Hot Topic: The Future of Sports Entertainment

On the Grill: Marc Segarra & Triller Fight Club 

TV viewership of traditional sports has been dropping for the last decade, mostly amongst the younger generations.

According to ESPN’s internal data, the number of 12-17-year-olds who identify as “avid sports fans” has dropped from 42% a decade ago to 34% last year.

Adding up to this trend, the Covid-19 pandemic has changed the Sports entertainment landscape in an unpredictable way: the stadiums were left with silent empty seats, and the sports competitions and events were cancelled and moved around the calendar.

Forbes published that in 2020 the Stanley Cup Finals dipped by 61%, the NBA Finals were down 49% and it was the least-watched World Series on record.

Even the almighty NFL is scuffling, as the 2021 Super Bowl got 96.4 million viewers, the lowest rating since 2007, according to CNBC.

Overall, a new fan experience is clearly in order to captivate the interest and attention of the new generations, and guarantee the future of sports entertainment.

But how?

New pay-per-view platform, and ISL partner, Triller Fightclub, founded by Triller and Snoop Dogg, has found a way to reinvent boxing.

The last Triller Fight Club event gathered a full slate of familiar names both performing and fighting, including Justin Bieber, Diplo, Dojacat, YouTuber Jake Paul, former MMA champion Ben Askren, along with WBA International champion Joe Fournier and reggaeton star Reykon, mediated by ISL for the event. 

The goal wasn’t to make it solely a concert or fighting event, but rather a spectacle that can appeal to almost every demographic. No expense was spared to make that happen with an epic production on set, mixed with guest celebrities and social media influencers creating the buzz around it.  

Is Triller’s recipe the solution to increase engagement in Sports Entertainment? 

We gathered the comments of Triller Fight Club representatives on this matter, and the answers of ISL Managing Partner Marc Segarra.

Ryan Kavanaugh, Triller co-founder and principal: 

“When you say Coachella, it’s not just music — it’s the experience of a weekend, we want people to say the same when they think Triller Fight Club. Boxing hasn’t changed in 50 years. If I go watch a boxing match from 1995 then youth watch a boxing match tomorrow, it’s the same camera angles, same camera, same announcers. The same format. It’s boring. People want entertainment that feels real, and this is the mix to satisfy that desire.”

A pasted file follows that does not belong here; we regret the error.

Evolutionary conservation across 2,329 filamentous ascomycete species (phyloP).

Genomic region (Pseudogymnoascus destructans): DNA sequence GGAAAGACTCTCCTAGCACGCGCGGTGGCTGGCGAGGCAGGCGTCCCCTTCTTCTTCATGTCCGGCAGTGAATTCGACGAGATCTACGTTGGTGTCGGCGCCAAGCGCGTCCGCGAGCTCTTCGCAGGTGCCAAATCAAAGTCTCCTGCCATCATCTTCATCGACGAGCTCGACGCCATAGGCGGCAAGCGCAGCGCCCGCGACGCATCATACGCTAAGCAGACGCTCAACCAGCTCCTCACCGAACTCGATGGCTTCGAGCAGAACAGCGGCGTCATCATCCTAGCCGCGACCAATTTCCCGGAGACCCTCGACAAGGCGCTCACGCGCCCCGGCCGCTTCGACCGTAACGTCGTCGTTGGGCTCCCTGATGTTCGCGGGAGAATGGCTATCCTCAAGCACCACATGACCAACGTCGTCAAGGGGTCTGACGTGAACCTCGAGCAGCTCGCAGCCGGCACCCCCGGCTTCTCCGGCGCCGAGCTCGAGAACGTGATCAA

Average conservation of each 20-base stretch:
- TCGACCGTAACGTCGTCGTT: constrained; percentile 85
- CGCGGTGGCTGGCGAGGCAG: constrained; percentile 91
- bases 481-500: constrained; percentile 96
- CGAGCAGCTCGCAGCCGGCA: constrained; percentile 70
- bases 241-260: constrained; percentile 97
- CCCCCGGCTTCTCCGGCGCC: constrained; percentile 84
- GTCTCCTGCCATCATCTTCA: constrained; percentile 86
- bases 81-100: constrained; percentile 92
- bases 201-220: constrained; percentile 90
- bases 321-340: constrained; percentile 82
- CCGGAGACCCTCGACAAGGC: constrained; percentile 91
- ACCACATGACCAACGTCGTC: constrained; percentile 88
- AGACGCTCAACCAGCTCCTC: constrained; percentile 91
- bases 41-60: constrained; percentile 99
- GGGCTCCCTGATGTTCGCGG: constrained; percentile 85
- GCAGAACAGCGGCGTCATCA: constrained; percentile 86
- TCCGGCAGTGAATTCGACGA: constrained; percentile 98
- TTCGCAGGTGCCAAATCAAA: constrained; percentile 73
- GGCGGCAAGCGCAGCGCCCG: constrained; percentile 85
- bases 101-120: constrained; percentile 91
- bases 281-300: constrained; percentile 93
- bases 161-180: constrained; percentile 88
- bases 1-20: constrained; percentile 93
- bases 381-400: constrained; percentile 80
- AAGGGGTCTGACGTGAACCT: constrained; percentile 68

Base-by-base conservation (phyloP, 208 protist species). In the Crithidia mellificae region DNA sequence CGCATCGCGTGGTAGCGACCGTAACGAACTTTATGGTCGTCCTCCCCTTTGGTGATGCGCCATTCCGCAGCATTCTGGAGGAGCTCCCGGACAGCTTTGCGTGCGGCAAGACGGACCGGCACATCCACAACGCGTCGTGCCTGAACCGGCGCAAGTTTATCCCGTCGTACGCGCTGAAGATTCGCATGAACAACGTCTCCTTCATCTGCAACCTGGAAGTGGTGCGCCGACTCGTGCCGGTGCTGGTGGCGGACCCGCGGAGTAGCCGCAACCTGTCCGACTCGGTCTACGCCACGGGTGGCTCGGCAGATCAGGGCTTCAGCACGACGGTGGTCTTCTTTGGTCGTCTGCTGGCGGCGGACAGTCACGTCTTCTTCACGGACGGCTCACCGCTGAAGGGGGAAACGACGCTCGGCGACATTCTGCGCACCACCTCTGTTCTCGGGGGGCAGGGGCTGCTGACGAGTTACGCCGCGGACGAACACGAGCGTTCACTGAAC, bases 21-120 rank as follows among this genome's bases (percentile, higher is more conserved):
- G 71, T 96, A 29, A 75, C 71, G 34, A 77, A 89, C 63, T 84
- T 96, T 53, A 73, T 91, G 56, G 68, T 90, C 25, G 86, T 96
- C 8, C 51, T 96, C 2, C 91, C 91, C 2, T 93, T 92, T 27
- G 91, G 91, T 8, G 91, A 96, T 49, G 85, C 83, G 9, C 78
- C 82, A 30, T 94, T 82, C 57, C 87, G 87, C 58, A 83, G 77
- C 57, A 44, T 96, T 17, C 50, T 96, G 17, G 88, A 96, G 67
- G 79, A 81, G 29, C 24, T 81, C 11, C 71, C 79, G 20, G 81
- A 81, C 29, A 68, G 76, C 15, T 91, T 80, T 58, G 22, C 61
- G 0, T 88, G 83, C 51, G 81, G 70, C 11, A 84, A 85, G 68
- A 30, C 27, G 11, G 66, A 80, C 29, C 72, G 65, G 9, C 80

Source: RollingStone

  1. What makes Triller Fight Club different from the traditional boxing experience?

Marc Segarra: Triller fight club is a “trip” , an entertainment experience that goes way beyond two opponents boxing inside a ring. They are creating a transcendental concept by putting together a multifaceted show led by music legends and global influencers.  The crossover between different entertainment experiences is what makes Triller unique, allowing it to capture the attention of a much wider audience than the traditional boxing events.  

Bert Marcus, Emmy-winning filmmaker and Triller Fight Club show director: 

“This isn’t sports, it’s entertainment that has sports, I think the one thing we’ve made a conscious effort to do is bring sports and entertainment together in a very original way.”

Source: Rolling Stone.

  1. What is the key to captivate the attention of the new generations towards traditional Sports entertainment?

Marc Segarra: How many of you watch a TV program while checking your phones? As technology evolves and continues to overwhelm us, paying attention to a single ¨thing¨ for over 10 min has become a challenge. In order to get the attention of the new generations it is a must to offer short, engaging and cool content communicated with a colloquial and understandable language.

  1. Will the mix of sports and entertainment be enough to create a new successful sports experience, or should Sports also invest in short attention span content for channels like Twitch, Tik Tok and Triller?

Marc Segarra: Although each individual consumes entertainment differently, the trends for the future of sports entertainment are clear; interactive experiences with short attention span content. These types of trends are totally normal for the Z and Alpha generations but completely new for the millennials and baby boomers. In this disruptive scenario, there is no other way around it than adapting sports entertainment to the new trends. 

  1. Why do you think the younger generations are feeling disconnected from traditional sports and traditional media? 

Marc Segarra: For younger generations it is essential to feel identified and a part of what they consume in order for them to engage with the content. Traditional media is not offering them that sense of belonging, which is why these upcoming platforms exclusively catered to the youngest audiences are taking over the entertainment industry. 

  1. How do you see Sports Entertainment in 10 years?

Marc Segarra: In my opinion people will consume selected content by minutes. So for example, instead of paying $X to watch 90 min of a full soccer game, people will pay less $$$ to watch portions of this game.

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